A national good mood could be the saving of Afghanistan, if a Nobel Prize-winning economist’s theories are anything to go by. But let me be exact. Yale Professor Robert J Shiller did not specifically mention Afghanistan, just his general sense of how stories can muffle our “animal spirits” or make them stronger… “we seem to be at the mercy of our narratives”.
Professor Shiller was describing a recent visit to Japan. He says he was struck “by the positive impact of the economy-related stories on people’s thinking and behavior”. It was barely 13 months after Prime Minister Shinzo Abe assumed office and launched his program of monetary and fiscal stimulus and structural reform. Professor Shiller found that the impact on Japanese confidence was so profound the output gap (the difference between actual and potential GDP) perceptibly narrowed. According to the IMF, no less.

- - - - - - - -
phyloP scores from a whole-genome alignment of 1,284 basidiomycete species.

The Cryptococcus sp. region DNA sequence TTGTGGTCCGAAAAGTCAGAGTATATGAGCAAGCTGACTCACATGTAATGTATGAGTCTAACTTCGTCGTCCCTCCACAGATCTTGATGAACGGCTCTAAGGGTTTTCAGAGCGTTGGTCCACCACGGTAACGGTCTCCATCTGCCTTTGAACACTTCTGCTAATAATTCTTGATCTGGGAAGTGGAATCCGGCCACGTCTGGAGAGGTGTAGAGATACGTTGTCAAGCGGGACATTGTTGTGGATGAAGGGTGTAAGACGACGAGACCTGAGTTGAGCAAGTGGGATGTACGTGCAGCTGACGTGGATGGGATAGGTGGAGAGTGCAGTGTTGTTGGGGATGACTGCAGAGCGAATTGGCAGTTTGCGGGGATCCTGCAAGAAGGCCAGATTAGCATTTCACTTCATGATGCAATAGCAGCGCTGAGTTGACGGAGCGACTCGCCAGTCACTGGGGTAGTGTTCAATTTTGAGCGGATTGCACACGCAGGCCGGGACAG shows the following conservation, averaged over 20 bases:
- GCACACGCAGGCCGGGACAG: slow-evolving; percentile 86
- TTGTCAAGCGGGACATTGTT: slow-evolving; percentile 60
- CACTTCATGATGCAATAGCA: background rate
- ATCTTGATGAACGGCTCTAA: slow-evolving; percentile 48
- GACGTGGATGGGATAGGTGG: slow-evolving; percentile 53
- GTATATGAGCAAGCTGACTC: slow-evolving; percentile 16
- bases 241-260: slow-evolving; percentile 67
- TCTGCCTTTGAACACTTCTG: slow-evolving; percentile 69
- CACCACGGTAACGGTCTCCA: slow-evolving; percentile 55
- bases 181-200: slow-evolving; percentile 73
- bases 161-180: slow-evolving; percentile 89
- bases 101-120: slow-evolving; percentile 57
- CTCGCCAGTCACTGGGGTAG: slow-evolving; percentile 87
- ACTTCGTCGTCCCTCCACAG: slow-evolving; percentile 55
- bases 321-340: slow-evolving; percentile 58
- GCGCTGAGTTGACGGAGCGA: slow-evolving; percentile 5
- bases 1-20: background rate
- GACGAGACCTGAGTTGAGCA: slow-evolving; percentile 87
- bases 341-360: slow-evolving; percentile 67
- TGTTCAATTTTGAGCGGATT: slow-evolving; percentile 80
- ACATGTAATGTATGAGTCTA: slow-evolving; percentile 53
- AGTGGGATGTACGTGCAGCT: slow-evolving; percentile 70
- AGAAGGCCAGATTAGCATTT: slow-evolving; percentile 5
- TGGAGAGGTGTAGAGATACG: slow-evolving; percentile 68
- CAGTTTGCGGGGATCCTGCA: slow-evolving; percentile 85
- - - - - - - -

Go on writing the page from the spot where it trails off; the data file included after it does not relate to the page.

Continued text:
When he met the Japanese Prime Minister, says Professor Shiller, he noticed that he “sticks to the script” and tells a strong, confidence-inspiring story of “aggressive and definitive action against an economic malaise that has plagued Japan for decades.”
It’s all wonderfully revivifying. The appeal to patriotism also helps because “nationalism, after all, is intrinsically bound up with individual identity. It creates a story for each member of the nation, a story about what he or she can do as part of a successful country.”
But that’s Japan. What of broken countries like Afghanistan, whose story has been so fraught for so long that’s it hard to believe in the magic of a compelling new narrative?
Professor Shiller should know. He and George Akerlof have just written ‘Animal Spirits: How Human Psychology Drives the Economy and Why It Matters for Global Capitalism’. It’s a plea for more feelgood of the tangible sort.